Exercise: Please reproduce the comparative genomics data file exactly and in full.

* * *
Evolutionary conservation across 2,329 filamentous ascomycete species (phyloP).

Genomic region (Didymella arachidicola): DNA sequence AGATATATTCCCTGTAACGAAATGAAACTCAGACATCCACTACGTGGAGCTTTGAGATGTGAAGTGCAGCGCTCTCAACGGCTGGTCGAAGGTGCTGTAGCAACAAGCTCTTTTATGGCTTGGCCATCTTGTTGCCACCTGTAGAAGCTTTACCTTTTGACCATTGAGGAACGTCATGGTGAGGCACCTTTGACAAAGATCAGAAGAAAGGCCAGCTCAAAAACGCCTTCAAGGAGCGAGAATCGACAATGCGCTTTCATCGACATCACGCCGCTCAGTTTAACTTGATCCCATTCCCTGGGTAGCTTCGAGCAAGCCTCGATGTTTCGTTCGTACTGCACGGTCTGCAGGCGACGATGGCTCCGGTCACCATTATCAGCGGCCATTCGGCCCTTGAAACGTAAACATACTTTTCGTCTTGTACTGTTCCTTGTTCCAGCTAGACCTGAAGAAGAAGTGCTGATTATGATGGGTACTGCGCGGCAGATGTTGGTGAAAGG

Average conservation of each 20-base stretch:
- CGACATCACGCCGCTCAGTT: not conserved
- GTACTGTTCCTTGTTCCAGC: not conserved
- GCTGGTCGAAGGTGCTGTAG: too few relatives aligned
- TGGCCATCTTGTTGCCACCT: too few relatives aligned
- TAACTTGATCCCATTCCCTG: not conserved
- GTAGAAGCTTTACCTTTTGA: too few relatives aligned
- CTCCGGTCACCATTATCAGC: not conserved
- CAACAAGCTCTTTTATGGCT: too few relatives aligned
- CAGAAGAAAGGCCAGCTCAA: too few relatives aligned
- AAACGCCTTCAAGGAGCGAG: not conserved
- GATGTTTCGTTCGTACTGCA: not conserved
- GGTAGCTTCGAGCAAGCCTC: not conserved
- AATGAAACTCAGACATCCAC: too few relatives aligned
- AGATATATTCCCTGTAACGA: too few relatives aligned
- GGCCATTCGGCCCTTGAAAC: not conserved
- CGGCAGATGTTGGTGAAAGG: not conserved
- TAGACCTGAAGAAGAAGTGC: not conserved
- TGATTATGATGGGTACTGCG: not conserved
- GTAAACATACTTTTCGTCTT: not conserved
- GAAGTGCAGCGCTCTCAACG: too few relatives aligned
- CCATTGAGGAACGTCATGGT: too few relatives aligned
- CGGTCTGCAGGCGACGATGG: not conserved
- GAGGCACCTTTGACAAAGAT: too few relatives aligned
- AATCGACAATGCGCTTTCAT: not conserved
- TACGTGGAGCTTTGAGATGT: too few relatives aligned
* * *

Evolutionary conservation across 2,329 filamentous ascomycete species (phyloP).

Genomic region (Didymella arachidicola): DNA sequence AGATATATTCCCTGTAACGAAATGAAACTCAGACATCCACTACGTGGAGCTTTGAGATGTGAAGTGCAGCGCTCTCAACGGCTGGTCGAAGGTGCTGTAGCAACAAGCTCTTTTATGGCTTGGCCATCTTGTTGCCACCTGTAGAAGCTTTACCTTTTGACCATTGAGGAACGTCATGGTGAGGCACCTTTGACAAAGATCAGAAGAAAGGCCAGCTCAAAAACGCCTTCAAGGAGCGAGAATCGACAATGCGCTTTCATCGACATCACGCCGCTCAGTTTAACTTGATCCCATTCCCTGGGTAGCTTCGAGCAAGCCTCGATGTTTCGTTCGTACTGCACGGTCTGCAGGCGACGATGGCTCCGGTCACCATTATCAGCGGCCATTCGGCCCTTGAAACGTAAACATACTTTTCGTCTTGTACTGTTCCTTGTTCCAGCTAGACCTGAAGAAGAAGTGCTGATTATGATGGGTACTGCGCGGCAGATGTTGGTGAAAGG

Average conservation of each 20-base stretch:
- CGACATCACGCCGCTCAGTT: not conserved
- GTACTGTTCCTTGTTCCAGC: not conserved
- GCTGGTCGAAGGTGCTGTAG: too few relatives aligned
- TGGCCATCTTGTTGCCACCT: too few relatives aligned
- TAACTTGATCCCATTCCCTG: not conserved
- GTAGAAGCTTTACCTTTTGA: too few relatives aligned
- CTCCGGTCACCATTATCAGC: not conserved
- CAACAAGCTCTTTTATGGCT: too few relatives aligned
- CAGAAGAAAGGCCAGCTCAA: too few relatives aligned
- AAACGCCTTCAAGGAGCGAG: not conserved
- GATGTTTCGTTCGTACTGCA: not conserved
- GGTAGCTTCGAGCAAGCCTC: not conserved
- AATGAAACTCAGACATCCAC: too few relatives aligned
- AGATATATTCCCTGTAACGA: too few relatives aligned
- GGCCATTCGGCCCTTGAAAC: not conserved
- CGGCAGATGTTGGTGAAAGG: not conserved
- TAGACCTGAAGAAGAAGTGC: not conserved
- TGATTATGATGGGTACTGCG: not conserved
- GTAAACATACTTTTCGTCTT: not conserved
- GAAGTGCAGCGCTCTCAACG: too few relatives aligned
- CCATTGAGGAACGTCATGGT: too few relatives aligned
- CGGTCTGCAGGCGACGATGG: not conserved
- GAGGCACCTTTGACAAAGAT: too few relatives aligned
- AATCGACAATGCGCTTTCAT: not conserved
- TACGTGGAGCTTTGAGATGT: too few relatives aligned